302 V8 Transplant! 1973 Ford Pinto

In the late 1960s, Volkswagen and the Japanese imports were taking a bigger and bigger slice of the market away from U.S. automakers. Ford’s response would be the Pinto, new for 1971 and part of the mix for the balance of the decade. This was a no-frills economy car, so a 4-cylinder engine was standard fare. But this 1973 Pinto station wagon has lost that set-up in favor of a 302 V8 with a 4-barrel carburetor, so speed was the objective. Located in Shelton, Washington, this hot Pinto is available here on craigslist for $7,000, although offers will be considered. Another great find by Pat L.!

Before Ford would up production of the Pinto in 1980, more than three million copies of the little cars were built. Their heyday would be in 1973-74 during the OPEC energy crisis as buyers began to flock to more economic means of transportation. The Pinto station wagon, which came along in 1972, was the first 2-door wagon built by Ford since the 1965 Falcon. These cars would be minimally changed until about 1974 when the larger, cowcatcher-style bumpers came into vogue thanks to more stringent impact legislation.

This ’73 Pinto belonged to the seller’s father, who may or may not have made the motor switch that’s in place now. The engine is paired with an automatic transmission which may have come with the dressed-up 302. We’re told the Pinto runs but needs a new battery. Some new parts will accompany the deal that the seller can install, such as a new oil dipstick and speed pulleys still in the box.

The body and goldish paint look fine and the upholstery on the inside looks great, though a new carpet kit will come with the wagon. The odometer is broken, and the reading has passed 100,000 miles, so we don’t know how much use the engine and transmission have seen. For an extra charge, the seller says he has a different intake manifold that his dad had acquired. Once some loose ends are tied up, it would be cool to see what this wagon can do in the quarter mile.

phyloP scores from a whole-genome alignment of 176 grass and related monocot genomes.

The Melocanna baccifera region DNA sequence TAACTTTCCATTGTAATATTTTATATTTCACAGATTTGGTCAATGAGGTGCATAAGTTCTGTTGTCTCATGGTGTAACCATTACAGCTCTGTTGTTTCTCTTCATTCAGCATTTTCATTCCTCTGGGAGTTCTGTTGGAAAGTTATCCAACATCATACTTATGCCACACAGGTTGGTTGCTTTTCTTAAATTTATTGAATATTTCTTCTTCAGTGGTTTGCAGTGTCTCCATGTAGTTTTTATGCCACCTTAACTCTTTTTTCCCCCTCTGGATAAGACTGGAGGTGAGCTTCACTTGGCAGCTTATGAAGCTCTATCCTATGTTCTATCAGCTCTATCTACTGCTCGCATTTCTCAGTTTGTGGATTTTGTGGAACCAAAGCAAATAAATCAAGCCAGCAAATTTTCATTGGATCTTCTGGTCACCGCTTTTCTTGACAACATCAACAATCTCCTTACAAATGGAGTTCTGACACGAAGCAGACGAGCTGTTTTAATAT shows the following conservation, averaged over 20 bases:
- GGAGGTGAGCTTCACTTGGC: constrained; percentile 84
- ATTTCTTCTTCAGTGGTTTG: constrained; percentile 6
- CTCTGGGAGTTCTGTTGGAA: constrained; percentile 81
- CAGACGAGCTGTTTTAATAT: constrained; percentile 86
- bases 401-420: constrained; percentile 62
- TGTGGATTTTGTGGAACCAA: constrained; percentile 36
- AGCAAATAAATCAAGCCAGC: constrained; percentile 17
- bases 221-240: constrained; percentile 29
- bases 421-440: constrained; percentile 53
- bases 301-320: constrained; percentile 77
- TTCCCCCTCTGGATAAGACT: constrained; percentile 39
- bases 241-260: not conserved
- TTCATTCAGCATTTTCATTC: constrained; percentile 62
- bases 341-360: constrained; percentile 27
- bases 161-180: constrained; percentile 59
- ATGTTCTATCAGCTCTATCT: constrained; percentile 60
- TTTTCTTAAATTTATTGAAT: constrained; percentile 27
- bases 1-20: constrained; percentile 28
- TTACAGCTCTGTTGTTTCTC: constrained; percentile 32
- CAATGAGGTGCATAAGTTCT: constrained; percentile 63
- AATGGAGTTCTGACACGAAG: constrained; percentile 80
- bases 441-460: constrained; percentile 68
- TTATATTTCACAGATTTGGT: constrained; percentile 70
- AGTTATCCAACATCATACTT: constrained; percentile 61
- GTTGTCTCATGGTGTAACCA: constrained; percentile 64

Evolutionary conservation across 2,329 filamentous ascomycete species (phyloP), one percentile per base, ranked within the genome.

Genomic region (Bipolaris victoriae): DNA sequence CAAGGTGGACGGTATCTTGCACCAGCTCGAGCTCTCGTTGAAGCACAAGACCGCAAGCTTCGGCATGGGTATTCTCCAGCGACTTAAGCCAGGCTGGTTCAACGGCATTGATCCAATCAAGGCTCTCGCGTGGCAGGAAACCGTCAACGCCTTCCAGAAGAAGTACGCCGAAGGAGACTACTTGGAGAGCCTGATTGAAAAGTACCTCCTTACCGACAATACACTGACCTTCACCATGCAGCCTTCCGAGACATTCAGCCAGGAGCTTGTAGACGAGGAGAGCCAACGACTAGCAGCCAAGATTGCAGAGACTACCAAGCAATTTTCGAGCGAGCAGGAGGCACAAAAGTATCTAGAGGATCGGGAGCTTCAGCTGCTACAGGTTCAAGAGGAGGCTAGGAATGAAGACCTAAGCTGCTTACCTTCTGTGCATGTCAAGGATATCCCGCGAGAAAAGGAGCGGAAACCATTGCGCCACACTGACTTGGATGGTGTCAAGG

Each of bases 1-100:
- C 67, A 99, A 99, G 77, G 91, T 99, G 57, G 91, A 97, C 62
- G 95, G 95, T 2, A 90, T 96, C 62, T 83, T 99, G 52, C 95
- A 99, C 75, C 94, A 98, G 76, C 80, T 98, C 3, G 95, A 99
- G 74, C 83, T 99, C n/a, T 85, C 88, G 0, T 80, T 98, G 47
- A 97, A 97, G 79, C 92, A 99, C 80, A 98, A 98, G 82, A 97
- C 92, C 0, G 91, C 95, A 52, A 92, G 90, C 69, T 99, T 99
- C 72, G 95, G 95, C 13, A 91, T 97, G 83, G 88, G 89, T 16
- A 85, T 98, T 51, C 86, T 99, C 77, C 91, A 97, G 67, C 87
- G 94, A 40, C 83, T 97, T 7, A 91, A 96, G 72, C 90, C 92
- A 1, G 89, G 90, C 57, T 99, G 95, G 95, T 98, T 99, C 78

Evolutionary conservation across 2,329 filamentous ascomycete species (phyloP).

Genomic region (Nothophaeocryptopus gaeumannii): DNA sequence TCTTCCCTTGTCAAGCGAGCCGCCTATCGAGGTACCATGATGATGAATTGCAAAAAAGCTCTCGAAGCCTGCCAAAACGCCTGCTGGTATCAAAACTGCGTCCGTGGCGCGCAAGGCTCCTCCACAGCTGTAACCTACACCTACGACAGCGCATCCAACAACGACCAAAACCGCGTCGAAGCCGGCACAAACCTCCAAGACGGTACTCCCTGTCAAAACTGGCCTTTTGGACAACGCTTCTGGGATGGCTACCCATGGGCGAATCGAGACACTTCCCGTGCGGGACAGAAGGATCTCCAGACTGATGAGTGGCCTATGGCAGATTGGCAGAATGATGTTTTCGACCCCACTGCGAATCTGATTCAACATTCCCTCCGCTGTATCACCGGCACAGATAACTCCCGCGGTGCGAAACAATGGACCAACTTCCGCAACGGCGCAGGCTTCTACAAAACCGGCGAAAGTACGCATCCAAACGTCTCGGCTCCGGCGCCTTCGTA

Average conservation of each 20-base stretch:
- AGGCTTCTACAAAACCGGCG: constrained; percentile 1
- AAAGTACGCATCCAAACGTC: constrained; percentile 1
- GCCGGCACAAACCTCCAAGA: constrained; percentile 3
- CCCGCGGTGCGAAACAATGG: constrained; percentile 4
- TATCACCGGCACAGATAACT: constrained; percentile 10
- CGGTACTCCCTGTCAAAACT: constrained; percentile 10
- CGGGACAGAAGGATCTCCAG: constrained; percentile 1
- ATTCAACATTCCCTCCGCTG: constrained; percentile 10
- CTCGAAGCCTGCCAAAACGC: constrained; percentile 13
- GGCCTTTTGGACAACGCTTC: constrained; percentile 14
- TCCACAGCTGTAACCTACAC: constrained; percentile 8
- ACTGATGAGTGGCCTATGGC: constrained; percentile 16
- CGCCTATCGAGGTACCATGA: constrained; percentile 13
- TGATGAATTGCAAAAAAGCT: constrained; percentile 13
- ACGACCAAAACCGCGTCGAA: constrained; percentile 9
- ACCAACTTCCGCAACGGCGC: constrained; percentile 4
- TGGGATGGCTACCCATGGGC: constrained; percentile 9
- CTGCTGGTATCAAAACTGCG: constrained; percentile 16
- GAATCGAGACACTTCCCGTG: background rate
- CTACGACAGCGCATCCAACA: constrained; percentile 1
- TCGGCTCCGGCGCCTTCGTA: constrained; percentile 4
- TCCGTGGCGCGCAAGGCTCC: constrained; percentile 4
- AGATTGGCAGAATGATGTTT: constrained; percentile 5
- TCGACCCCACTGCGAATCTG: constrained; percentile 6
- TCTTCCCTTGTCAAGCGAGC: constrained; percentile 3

Comments

  1. bobhess bobhess Member

    Nice clean conversion with the exception of the plastic fuel filter on top of the engine. Nice car, nice price.

    Like 5
    • Jack M.

      The owner probably wanted a see through fuel filter. Some people are scared that a glass one will shatter and start a fire. I like to use a metal one.

      Like 6
  2. Big C

    Ah. Another clean Pinto. 3000 miles away. Someday, though…

    Like 5
  3. JustPassinThru

    It “needs a new battery” because heat off the engine, right up against it, baked it and buckled the plates.

    In Pintos of that era,there was a heat shield that went around the battery to deflect some of the engine’s heat…and that was with the Four, which was much further away than that V bank.

    That’s actually an easy fix – move the battery into the passenger cabin on the other side of the firewall. But I wonder if it’s indicative of other lack of planning in the conversion.

    Like 5
    • bobhess bobhess Member

      Both our newer cars have a woven “blanket” wrapped around the batteries. That could be applied here to solve some of the heat situation.

      Like 8
  4. Howie

    Do they run with no air cleaner? And the wheels do not match front to rear.

    Like 4
  5. Tom

    Always thought these looked good for what they are. The original 2.0 was a great motor. We used them in our sand rails with great reliability and success. However, this is an awesome set-up. Only concern is what rear end and driveline is behind the tranny. Can’t imagine the stock of either would be sufficient for the V8.

    Like 3
    • DON

      A buddy of mine put a Mustang II rear in his Pinto mini stock, it was beefier and bolted right in. Maybe the seller did that as well ?

  6. Big Bear 🇺🇸

    They make some nice fiberglass rised hood for the Pinto. So you can have a air filter set up. Agree on the battery.. I remember guys dropping in a V8 and putting heat insulation around the battery. Some relocate the battery in the back . I would ask for $5,000 lots of work to make it right. Good luck to the next owner. 🐻🇺🇸

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